Now, there is much discussion about the "fiscal cliff," the potential tax increases and cuts in government spending that could happen if lawmakers do not resolve budget issues. If the volume of this discussion grows louder and dampens consumer moods, retail sales could take a plunge.
NRF President and CEO Matthew Shay has warned that the automatic tax increases and spending cuts could have "more of an impact on business confidence and consumer spending than any other issue."
"It's imperative that policymakers address the looming fiscal cliff now to give consumers some certainty heading into the holiday shopping season," Shay said, in a press release issued in the way of the U.S. Department of Commerce's .
Consumers Still Upbeat
The good news is that for now, consumers are holding their own. Although many of the early retail analyst forecasts called for holiday spending to rise somewhere between 3.5 percent and 4 percent, more recent forecasts have been a bit more optimistic. (Read More: Survey Says…Merry Shoppers, Shallow Pockets) FTI Consulting, a retail industry consulting firm, predicts holiday spending will rise 4.5 percent.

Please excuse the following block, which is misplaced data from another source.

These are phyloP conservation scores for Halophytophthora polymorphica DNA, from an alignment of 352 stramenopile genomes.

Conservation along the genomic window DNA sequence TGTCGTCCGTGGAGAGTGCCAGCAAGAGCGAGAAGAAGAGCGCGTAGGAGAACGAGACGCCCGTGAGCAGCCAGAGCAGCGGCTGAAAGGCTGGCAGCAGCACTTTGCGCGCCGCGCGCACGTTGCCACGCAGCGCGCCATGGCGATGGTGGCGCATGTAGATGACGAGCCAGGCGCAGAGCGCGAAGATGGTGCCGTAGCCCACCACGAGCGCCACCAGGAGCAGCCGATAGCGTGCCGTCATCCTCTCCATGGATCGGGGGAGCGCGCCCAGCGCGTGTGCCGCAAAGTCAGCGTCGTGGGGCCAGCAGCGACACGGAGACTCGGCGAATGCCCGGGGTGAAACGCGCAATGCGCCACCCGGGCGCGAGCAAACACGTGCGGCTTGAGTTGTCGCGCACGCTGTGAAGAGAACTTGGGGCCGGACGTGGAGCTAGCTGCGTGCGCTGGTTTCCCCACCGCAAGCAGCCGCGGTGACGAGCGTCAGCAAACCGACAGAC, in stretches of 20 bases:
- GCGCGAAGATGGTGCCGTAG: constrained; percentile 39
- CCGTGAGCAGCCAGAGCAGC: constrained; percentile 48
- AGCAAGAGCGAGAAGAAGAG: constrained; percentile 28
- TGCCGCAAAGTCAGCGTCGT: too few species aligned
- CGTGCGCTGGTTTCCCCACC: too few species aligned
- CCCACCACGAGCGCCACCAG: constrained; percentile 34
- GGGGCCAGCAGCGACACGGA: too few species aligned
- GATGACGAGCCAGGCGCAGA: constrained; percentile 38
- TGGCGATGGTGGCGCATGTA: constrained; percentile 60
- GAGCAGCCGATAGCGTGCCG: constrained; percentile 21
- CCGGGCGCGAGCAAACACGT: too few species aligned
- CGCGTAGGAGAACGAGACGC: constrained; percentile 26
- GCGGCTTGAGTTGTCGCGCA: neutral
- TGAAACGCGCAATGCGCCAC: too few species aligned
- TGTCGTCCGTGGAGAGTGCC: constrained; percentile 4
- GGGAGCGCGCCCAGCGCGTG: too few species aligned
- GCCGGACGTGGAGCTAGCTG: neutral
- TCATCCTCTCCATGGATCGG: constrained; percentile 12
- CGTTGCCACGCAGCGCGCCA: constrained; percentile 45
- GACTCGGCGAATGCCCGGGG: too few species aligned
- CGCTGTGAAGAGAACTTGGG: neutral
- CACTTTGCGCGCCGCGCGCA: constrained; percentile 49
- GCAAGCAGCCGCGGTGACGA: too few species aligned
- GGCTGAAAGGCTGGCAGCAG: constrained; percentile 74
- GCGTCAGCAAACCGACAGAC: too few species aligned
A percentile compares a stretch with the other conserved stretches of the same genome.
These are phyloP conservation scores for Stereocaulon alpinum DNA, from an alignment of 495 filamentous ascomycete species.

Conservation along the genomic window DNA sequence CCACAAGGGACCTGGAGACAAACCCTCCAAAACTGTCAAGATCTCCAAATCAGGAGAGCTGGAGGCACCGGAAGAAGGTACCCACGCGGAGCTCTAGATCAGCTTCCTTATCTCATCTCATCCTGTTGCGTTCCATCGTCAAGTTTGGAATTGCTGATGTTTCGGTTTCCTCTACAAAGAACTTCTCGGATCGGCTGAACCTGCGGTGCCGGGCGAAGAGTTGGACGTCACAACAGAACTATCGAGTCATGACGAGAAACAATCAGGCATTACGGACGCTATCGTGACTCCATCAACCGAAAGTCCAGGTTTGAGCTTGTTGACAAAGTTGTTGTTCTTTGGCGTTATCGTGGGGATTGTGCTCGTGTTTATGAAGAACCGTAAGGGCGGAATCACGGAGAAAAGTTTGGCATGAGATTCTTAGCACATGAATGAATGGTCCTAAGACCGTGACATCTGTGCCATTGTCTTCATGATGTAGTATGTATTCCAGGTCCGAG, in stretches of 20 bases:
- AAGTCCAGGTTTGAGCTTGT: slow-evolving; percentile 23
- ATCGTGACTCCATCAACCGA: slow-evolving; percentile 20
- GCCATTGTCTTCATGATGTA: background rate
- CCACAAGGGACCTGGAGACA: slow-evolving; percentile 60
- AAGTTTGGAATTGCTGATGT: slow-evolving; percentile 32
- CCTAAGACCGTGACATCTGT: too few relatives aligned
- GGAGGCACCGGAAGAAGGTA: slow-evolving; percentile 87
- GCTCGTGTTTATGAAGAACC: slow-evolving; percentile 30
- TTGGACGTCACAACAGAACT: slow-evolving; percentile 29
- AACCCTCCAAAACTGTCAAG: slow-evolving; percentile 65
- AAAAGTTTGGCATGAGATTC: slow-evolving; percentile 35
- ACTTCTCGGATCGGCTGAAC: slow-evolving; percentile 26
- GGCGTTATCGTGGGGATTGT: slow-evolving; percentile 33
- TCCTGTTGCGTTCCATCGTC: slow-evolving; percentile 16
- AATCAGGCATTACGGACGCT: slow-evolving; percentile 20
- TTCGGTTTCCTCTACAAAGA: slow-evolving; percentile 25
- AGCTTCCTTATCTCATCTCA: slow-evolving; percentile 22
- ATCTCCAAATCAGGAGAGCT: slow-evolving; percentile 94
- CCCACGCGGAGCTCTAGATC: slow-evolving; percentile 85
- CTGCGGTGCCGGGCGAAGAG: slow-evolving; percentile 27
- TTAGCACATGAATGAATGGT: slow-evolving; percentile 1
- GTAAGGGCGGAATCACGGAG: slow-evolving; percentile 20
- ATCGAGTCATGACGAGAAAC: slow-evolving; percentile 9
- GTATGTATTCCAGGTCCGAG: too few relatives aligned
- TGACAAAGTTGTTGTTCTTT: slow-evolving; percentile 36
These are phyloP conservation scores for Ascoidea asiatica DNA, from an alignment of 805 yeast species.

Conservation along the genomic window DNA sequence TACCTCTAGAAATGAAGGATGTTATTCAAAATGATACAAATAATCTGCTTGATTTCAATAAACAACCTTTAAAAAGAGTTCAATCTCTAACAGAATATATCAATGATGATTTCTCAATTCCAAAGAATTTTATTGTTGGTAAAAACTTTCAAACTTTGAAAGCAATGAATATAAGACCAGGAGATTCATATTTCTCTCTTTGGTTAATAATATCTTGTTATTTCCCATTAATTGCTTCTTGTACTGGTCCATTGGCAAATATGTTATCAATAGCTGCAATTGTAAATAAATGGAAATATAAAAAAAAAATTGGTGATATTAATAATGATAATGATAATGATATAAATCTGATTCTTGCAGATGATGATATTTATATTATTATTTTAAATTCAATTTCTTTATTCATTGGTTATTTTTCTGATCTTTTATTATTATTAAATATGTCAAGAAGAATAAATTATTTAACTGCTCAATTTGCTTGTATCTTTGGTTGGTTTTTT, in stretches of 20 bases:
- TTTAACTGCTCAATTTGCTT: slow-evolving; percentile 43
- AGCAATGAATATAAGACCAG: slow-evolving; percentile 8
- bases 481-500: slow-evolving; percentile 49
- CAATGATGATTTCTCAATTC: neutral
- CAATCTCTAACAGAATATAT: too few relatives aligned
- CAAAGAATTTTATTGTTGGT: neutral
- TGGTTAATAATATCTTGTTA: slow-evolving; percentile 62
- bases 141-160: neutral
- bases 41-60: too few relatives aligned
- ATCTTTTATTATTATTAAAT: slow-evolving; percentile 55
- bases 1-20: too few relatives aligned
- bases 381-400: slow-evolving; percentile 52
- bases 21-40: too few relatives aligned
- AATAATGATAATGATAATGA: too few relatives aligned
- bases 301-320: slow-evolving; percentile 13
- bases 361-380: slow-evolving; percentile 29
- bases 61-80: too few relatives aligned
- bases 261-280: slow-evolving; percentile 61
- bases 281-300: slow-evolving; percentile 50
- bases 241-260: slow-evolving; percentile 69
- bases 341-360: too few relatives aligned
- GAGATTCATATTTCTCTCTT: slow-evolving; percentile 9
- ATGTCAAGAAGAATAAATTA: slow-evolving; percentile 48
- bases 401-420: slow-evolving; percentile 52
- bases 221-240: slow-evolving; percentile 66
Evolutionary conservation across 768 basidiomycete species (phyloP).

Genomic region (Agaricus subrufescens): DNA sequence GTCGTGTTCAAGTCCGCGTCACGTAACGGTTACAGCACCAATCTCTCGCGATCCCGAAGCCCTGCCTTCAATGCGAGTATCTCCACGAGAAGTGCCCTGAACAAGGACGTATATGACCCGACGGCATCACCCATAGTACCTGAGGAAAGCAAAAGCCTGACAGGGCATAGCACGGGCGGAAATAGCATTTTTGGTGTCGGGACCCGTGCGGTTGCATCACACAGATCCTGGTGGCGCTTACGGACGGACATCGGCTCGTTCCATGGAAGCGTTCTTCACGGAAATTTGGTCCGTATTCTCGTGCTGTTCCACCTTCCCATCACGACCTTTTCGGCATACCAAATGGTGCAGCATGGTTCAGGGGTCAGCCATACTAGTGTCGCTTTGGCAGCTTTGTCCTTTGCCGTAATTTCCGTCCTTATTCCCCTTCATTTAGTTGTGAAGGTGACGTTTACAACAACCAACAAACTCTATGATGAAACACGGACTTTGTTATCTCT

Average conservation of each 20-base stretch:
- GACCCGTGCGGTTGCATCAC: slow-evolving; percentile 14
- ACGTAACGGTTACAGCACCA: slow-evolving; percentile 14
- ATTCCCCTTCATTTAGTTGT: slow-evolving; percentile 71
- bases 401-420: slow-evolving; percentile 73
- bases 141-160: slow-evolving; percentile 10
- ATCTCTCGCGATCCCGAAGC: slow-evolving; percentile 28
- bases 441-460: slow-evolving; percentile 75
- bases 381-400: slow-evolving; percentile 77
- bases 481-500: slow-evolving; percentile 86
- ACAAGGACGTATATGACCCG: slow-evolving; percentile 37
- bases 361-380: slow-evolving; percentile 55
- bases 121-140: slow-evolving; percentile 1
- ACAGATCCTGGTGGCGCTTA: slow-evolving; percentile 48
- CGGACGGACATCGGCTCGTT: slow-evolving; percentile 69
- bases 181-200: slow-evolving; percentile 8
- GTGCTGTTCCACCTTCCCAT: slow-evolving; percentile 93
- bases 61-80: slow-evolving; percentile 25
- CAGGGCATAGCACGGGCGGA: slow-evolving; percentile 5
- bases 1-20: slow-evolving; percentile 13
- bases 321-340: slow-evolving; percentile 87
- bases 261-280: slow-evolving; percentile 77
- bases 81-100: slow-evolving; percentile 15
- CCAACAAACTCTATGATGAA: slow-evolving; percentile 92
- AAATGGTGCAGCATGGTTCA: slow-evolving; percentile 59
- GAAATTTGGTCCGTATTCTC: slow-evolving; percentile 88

"Overall, consumer spending trends have been fairly impressive considering the financial anxieties still felt by many Americans," said Bob Duffy, global co-leader of FTI's corporate finance and restructuring practice. "We find consumer spending across a number of product and store categories to be fairly encouraging and anticipate this vigor will continue through the holiday shopping season."